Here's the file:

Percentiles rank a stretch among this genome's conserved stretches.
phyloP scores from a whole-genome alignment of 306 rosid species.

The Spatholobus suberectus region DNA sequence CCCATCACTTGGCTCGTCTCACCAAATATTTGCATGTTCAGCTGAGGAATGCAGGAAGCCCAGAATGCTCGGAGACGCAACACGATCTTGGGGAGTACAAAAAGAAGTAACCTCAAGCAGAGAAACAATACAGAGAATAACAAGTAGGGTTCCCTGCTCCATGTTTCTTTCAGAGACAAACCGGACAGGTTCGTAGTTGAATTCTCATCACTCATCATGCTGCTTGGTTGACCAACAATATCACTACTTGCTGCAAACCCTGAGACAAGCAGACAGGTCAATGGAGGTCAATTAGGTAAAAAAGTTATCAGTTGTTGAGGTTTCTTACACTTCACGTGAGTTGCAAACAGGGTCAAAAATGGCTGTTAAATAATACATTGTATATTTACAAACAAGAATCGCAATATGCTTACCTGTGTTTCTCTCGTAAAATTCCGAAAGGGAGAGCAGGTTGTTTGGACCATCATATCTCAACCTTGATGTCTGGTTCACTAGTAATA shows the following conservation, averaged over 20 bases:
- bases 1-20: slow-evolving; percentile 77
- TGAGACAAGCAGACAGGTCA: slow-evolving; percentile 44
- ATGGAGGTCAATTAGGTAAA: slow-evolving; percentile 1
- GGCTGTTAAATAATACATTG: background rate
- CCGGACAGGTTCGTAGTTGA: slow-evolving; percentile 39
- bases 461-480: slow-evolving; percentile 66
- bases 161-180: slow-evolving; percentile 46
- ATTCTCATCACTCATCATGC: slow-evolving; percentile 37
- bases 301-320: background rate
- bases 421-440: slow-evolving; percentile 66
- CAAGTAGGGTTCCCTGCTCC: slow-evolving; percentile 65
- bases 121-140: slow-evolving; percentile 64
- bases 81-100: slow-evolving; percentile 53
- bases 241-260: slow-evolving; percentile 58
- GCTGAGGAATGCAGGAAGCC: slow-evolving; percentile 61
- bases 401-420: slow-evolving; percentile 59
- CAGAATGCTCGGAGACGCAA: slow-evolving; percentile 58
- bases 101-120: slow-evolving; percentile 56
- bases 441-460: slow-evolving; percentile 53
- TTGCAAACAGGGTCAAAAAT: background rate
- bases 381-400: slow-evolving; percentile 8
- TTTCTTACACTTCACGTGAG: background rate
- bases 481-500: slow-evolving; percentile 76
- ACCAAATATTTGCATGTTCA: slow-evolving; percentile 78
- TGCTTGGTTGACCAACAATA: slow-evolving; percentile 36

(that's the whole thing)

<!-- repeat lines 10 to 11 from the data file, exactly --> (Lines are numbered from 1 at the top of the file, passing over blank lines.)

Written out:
- bases 161-180: slow-evolving; percentile 46
- ATTCTCATCACTCATCATGC: slow-evolving; percentile 37